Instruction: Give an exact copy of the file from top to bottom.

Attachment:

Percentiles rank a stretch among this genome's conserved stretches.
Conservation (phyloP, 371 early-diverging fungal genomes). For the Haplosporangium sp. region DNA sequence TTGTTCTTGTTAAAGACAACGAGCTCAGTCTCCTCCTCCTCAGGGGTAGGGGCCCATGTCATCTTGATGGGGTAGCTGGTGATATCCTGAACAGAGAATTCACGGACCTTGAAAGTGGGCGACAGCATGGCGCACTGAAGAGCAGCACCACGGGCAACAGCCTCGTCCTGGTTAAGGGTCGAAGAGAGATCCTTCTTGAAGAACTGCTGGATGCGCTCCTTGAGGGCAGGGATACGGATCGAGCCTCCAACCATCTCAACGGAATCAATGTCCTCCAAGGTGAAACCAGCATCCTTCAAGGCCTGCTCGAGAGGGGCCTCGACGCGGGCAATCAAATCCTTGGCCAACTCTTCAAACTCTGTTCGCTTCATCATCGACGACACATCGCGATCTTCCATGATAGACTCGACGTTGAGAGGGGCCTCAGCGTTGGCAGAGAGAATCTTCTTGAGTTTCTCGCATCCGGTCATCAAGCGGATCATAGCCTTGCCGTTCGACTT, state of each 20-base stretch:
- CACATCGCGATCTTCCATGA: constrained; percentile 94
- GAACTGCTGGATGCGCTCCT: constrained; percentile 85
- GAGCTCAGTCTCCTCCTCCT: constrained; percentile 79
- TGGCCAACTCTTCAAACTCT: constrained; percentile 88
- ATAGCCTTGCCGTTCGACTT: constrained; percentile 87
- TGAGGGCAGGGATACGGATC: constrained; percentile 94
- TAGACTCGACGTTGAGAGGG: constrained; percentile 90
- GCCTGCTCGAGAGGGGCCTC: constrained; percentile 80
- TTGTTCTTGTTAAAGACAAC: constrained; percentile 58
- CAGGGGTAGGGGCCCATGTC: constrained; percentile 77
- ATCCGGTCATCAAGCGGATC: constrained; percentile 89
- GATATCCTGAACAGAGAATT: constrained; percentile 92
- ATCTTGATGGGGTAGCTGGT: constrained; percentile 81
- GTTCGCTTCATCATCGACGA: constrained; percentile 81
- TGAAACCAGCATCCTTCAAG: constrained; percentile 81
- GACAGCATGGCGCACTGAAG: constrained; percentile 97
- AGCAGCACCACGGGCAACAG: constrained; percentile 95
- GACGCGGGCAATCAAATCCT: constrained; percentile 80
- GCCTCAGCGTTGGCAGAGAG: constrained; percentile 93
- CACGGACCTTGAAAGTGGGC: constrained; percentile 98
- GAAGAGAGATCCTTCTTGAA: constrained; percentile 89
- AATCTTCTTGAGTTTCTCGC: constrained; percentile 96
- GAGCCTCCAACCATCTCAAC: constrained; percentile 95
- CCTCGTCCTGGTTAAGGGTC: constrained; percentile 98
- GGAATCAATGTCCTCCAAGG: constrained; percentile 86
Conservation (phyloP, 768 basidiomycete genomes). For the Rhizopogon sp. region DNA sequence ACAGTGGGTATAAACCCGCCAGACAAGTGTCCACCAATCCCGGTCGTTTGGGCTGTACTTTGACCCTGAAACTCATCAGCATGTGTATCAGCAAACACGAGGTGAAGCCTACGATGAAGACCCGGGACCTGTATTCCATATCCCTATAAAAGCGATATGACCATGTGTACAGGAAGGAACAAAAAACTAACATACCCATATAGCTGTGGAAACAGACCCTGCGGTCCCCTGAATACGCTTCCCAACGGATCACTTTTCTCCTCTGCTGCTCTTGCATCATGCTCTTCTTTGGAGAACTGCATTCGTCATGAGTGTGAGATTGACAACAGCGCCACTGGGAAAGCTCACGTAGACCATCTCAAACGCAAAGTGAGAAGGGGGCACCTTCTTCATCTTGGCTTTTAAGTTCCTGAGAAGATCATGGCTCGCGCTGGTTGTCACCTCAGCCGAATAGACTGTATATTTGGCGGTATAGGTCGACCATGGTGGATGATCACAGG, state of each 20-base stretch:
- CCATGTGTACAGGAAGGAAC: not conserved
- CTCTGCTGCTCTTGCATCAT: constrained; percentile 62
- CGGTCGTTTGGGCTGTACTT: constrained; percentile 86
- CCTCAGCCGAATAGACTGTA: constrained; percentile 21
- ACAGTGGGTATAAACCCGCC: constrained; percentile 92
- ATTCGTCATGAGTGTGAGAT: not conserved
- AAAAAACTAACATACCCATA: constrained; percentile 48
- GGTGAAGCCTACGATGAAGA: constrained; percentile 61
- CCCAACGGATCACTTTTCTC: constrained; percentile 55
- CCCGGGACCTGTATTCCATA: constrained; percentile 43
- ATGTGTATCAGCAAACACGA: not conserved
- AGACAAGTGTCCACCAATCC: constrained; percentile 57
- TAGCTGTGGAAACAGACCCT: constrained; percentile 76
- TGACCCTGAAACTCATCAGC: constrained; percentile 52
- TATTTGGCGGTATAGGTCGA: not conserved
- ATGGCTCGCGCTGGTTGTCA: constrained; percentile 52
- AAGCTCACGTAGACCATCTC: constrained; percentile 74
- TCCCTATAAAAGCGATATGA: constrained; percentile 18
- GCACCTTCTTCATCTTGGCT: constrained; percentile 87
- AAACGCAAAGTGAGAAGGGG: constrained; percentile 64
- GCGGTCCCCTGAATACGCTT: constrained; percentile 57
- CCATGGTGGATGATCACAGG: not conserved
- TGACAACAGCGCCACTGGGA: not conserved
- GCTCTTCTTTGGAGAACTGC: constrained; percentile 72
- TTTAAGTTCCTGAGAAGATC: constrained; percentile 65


Percentiles rank a stretch among this genome's conserved stretches.
Conservation (phyloP, 371 early-diverging fungal genomes). For the Haplosporangium sp. region DNA sequence TTGTTCTTGTTAAAGACAACGAGCTCAGTCTCCTCCTCCTCAGGGGTAGGGGCCCATGTCATCTTGATGGGGTAGCTGGTGATATCCTGAACAGAGAATTCACGGACCTTGAAAGTGGGCGACAGCATGGCGCACTGAAGAGCAGCACCACGGGCAACAGCCTCGTCCTGGTTAAGGGTCGAAGAGAGATCCTTCTTGAAGAACTGCTGGATGCGCTCCTTGAGGGCAGGGATACGGATCGAGCCTCCAACCATCTCAACGGAATCAATGTCCTCCAAGGTGAAACCAGCATCCTTCAAGGCCTGCTCGAGAGGGGCCTCGACGCGGGCAATCAAATCCTTGGCCAACTCTTCAAACTCTGTTCGCTTCATCATCGACGACACATCGCGATCTTCCATGATAGACTCGACGTTGAGAGGGGCCTCAGCGTTGGCAGAGAGAATCTTCTTGAGTTTCTCGCATCCGGTCATCAAGCGGATCATAGCCTTGCCGTTCGACTT, state of each 20-base stretch:
- CACATCGCGATCTTCCATGA: constrained; percentile 94
- GAACTGCTGGATGCGCTCCT: constrained; percentile 85
- GAGCTCAGTCTCCTCCTCCT: constrained; percentile 79
- TGGCCAACTCTTCAAACTCT: constrained; percentile 88
- ATAGCCTTGCCGTTCGACTT: constrained; percentile 87
- TGAGGGCAGGGATACGGATC: constrained; percentile 94
- TAGACTCGACGTTGAGAGGG: constrained; percentile 90
- GCCTGCTCGAGAGGGGCCTC: constrained; percentile 80
- TTGTTCTTGTTAAAGACAAC: constrained; percentile 58
- CAGGGGTAGGGGCCCATGTC: constrained; percentile 77
- ATCCGGTCATCAAGCGGATC: constrained; percentile 89
- GATATCCTGAACAGAGAATT: constrained; percentile 92
- ATCTTGATGGGGTAGCTGGT: constrained; percentile 81
- GTTCGCTTCATCATCGACGA: constrained; percentile 81
- TGAAACCAGCATCCTTCAAG: constrained; percentile 81
- GACAGCATGGCGCACTGAAG: constrained; percentile 97
- AGCAGCACCACGGGCAACAG: constrained; percentile 95
- GACGCGGGCAATCAAATCCT: constrained; percentile 80
- GCCTCAGCGTTGGCAGAGAG: constrained; percentile 93
- CACGGACCTTGAAAGTGGGC: constrained; percentile 98
- GAAGAGAGATCCTTCTTGAA: constrained; percentile 89
- AATCTTCTTGAGTTTCTCGC: constrained; percentile 96
- GAGCCTCCAACCATCTCAAC: constrained; percentile 95
- CCTCGTCCTGGTTAAGGGTC: constrained; percentile 98
- GGAATCAATGTCCTCCAAGG: constrained; percentile 86
Conservation (phyloP, 768 basidiomycete genomes). For the Rhizopogon sp. region DNA sequence ACAGTGGGTATAAACCCGCCAGACAAGTGTCCACCAATCCCGGTCGTTTGGGCTGTACTTTGACCCTGAAACTCATCAGCATGTGTATCAGCAAACACGAGGTGAAGCCTACGATGAAGACCCGGGACCTGTATTCCATATCCCTATAAAAGCGATATGACCATGTGTACAGGAAGGAACAAAAAACTAACATACCCATATAGCTGTGGAAACAGACCCTGCGGTCCCCTGAATACGCTTCCCAACGGATCACTTTTCTCCTCTGCTGCTCTTGCATCATGCTCTTCTTTGGAGAACTGCATTCGTCATGAGTGTGAGATTGACAACAGCGCCACTGGGAAAGCTCACGTAGACCATCTCAAACGCAAAGTGAGAAGGGGGCACCTTCTTCATCTTGGCTTTTAAGTTCCTGAGAAGATCATGGCTCGCGCTGGTTGTCACCTCAGCCGAATAGACTGTATATTTGGCGGTATAGGTCGACCATGGTGGATGATCACAGG, state of each 20-base stretch:
- CCATGTGTACAGGAAGGAAC: not conserved
- CTCTGCTGCTCTTGCATCAT: constrained; percentile 62
- CGGTCGTTTGGGCTGTACTT: constrained; percentile 86
- CCTCAGCCGAATAGACTGTA: constrained; percentile 21
- ACAGTGGGTATAAACCCGCC: constrained; percentile 92
- ATTCGTCATGAGTGTGAGAT: not conserved
- AAAAAACTAACATACCCATA: constrained; percentile 48
- GGTGAAGCCTACGATGAAGA: constrained; percentile 61
- CCCAACGGATCACTTTTCTC: constrained; percentile 55
- CCCGGGACCTGTATTCCATA: constrained; percentile 43
- ATGTGTATCAGCAAACACGA: not conserved
- AGACAAGTGTCCACCAATCC: constrained; percentile 57
- TAGCTGTGGAAACAGACCCT: constrained; percentile 76
- TGACCCTGAAACTCATCAGC: constrained; percentile 52
- TATTTGGCGGTATAGGTCGA: not conserved
- ATGGCTCGCGCTGGTTGTCA: constrained; percentile 52
- AAGCTCACGTAGACCATCTC: constrained; percentile 74
- TCCCTATAAAAGCGATATGA: constrained; percentile 18
- GCACCTTCTTCATCTTGGCT: constrained; percentile 87
- AAACGCAAAGTGAGAAGGGG: constrained; percentile 64
- GCGGTCCCCTGAATACGCTT: constrained; percentile 57
- CCATGGTGGATGATCACAGG: not conserved
- TGACAACAGCGCCACTGGGA: not conserved
- GCTCTTCTTTGGAGAACTGC: constrained; percentile 72
- TTTAAGTTCCTGAGAAGATC: constrained; percentile 65